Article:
Saturday, 20 August 2016

CBCA Book of the Year Award Winners 2016

Well, another year has come and gone. Yesterday the winners of the  CBCA Awards were announced in Sydney. 

Book of the Year Older Readers Winner

Cloudwish - Fiona Wood

Fiona Wood's Acceptance Speech

Book of the Year Older Readers Honour Books

A Single Stone - Meg McKinlay
Inbetween Days - Vikki Wakefield

Book of the Year Younger Readers Winner

Soon - Morris Gleitzman

Book of the Year Younger Readers Honour Books

Sister Heart - Sally Morgan (see my review)
Star of Deltora: Shadows of the Master - Emily Rodda

Book of the Year Early Childhood Winner

Mr Huff - Anna Walker

Book of the Year Early Childhood Honour Books

Perfect - Danny Parker, Freya Blackwood (illustrator)
The Cow Tripped Over the Moon - Tony Wilson, Laura Wood (illustrator)

Book of the Year Picture Book Winner

Flight - Armin Greder (illustrator), Nadia Wheatley (text)

Book of the Year Picture Book Honour Books

Perfect - Freya Blackwood (illustrator), Danny Parker (text)
Ride, Ricardo, Ride - Shane Devries (illustrator), Phil Cummings (text)

Eve Pownall Award for Information Books Winner

Lennie the Legend: Solo to Sydney by Pony - Stephanie Owen Reeder

Eve Pownall Award for Information Books Honour Books

Phasmid: Saving the Lord Howe Island Stick Insect - Rohan Cleave, Coral Tulloch (illustrator)
Ancestry: Stories of Multicultural Anzacs - Robyn Siers, Carlie Walker (illustrator)

Crichton Award for New Illustrators Winner

The Underwater Fancy Dress Parade - Allison Colpoys (illustrator), Davina Bell (text)

Disappointingly for me I haven't read any of the winners as yet, and only one of the Honour Books. Ah well, I still have many more excellent books awaiting me. And this year I didn't manage to pick any of the winners by cover alone- although it does look like it was a good year for blue books.

For even more great reads check out the full shortlist and notable books.


Sue Bursztynski said...

I've read all the Older Readers books this year and one of the Younger Readers books. Interestingly, the only younger readers book I read was Soon, the winner. :-) And a wonderful book it was too. So was Cloudwish. I think the judges got it right this year, though I would rather have seen The Flywheel get an Honour than either of those that did. They were both good books, but I had nitpicks with them. Still, Cloudwish and Soon are both beautiful books and Cloudwish has a lot of gentle humour, plus it's a love letter to Melbourne.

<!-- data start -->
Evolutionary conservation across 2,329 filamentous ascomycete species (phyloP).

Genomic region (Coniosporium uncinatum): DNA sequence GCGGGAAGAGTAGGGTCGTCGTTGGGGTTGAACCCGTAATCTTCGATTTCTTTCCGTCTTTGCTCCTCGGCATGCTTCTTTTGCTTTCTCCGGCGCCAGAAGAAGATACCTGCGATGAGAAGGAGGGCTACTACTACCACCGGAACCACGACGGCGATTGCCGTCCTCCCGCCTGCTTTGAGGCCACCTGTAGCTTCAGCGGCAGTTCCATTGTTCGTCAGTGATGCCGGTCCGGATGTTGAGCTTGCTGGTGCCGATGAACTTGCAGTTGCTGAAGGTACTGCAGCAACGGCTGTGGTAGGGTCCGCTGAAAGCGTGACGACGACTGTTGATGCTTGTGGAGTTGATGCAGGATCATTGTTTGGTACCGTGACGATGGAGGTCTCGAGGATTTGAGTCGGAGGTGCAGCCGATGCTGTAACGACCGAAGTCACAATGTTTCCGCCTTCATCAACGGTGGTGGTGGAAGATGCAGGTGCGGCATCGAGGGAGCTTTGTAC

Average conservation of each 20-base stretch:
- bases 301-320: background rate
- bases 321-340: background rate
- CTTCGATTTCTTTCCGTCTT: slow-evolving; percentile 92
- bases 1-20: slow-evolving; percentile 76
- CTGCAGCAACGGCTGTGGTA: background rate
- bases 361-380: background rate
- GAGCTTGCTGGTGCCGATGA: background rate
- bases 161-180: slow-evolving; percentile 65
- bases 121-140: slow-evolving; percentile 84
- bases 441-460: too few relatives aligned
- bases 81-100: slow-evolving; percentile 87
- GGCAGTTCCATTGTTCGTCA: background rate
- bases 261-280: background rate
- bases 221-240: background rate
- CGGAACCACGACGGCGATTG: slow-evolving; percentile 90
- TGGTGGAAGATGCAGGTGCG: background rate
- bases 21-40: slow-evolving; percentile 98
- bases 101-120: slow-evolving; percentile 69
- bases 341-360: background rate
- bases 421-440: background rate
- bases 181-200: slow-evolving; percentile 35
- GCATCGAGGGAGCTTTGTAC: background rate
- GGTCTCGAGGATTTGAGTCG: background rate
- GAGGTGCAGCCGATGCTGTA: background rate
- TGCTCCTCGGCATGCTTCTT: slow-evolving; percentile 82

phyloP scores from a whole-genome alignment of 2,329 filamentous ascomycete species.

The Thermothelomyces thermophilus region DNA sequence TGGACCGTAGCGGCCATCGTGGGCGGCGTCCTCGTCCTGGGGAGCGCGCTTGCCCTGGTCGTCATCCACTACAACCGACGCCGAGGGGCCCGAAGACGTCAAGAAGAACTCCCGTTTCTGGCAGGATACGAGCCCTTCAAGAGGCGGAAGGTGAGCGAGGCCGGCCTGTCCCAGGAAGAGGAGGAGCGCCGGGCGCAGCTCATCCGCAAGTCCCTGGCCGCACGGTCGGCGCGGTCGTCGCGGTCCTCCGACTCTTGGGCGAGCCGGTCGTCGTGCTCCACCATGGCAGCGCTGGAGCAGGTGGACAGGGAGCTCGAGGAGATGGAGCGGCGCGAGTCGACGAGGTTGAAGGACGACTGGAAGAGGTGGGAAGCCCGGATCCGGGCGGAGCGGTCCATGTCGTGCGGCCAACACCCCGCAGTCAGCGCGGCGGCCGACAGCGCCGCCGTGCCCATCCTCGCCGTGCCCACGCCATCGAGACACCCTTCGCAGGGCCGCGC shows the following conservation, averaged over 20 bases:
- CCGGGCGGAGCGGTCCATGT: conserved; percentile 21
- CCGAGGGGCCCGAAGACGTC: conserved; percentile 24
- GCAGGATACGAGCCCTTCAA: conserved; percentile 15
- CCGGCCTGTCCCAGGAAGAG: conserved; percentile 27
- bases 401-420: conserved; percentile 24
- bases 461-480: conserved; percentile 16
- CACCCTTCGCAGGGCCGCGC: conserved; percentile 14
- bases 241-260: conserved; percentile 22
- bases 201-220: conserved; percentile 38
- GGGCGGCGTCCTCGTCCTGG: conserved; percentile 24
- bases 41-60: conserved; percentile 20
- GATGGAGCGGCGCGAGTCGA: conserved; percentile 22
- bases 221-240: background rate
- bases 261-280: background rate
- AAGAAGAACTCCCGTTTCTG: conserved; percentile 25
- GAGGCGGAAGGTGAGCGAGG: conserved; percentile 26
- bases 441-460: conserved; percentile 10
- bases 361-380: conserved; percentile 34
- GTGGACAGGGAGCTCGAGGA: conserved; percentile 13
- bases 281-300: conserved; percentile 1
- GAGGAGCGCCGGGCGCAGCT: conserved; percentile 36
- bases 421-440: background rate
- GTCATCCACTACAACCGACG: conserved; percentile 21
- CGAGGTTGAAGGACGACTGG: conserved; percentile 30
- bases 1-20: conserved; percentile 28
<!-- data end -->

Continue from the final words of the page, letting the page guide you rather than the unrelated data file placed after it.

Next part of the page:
I'll be interested to see what you think when you have read some more of them. If nothing else, do read the winners, I'd be very surprised if you didn't enjoy them.

Louise said...

Hi Sue. Thanks for your comment. I would love to read Cloudwish and Soon soon... I've amused myself there. Anyway though, both are sequels really, and I've never read any of Fiona Woods' books- I do know that her three books are loosely related, but that's enough for me to want to read them in order. Soon of course is the fifth book in the series, and rather incredibly I've never read any of them either! I have read some of Morris's other books though. I have Once in the house (and Fiona Wood's first book too), it's just finding the time to read them. I do have high hopes for getting the other winners read soon though. :-)

Sue Bursztynski said...

You don't really have to read the Fiona Wood books in order or even read all of them. I was halfway through Cloudwish before I thought, "Hang on... Isn't this set in the same universe as Wildlife?" What she does is take a minor character from the previous book and make her the main character in the next. The style is completely different in each one. One of our students who had never read the other two loved Cloudwish. We agreed that it was a more cheerful version of Alice Pung's Laurinda, with a similar storyline. And it has a sense of place - Melbourne - neither of the others do. I think it's the best of the three. But you don't HAVE to have read them.

You probably should read Once before attempting the others, agreed. The author says he's written the series to stand alone, but it doesn't, really. You could read Soon alone, but Felix, the hero, just wouldn't mean the same to you, you couldn't feel his grief as you do when you know what he's been through.

Deb Nance at Readerbuzz said...

Not only have I not read any of the books, I am not familiar with any of the authors. Very sad day for me. Will I never become a more worldly children's book reader?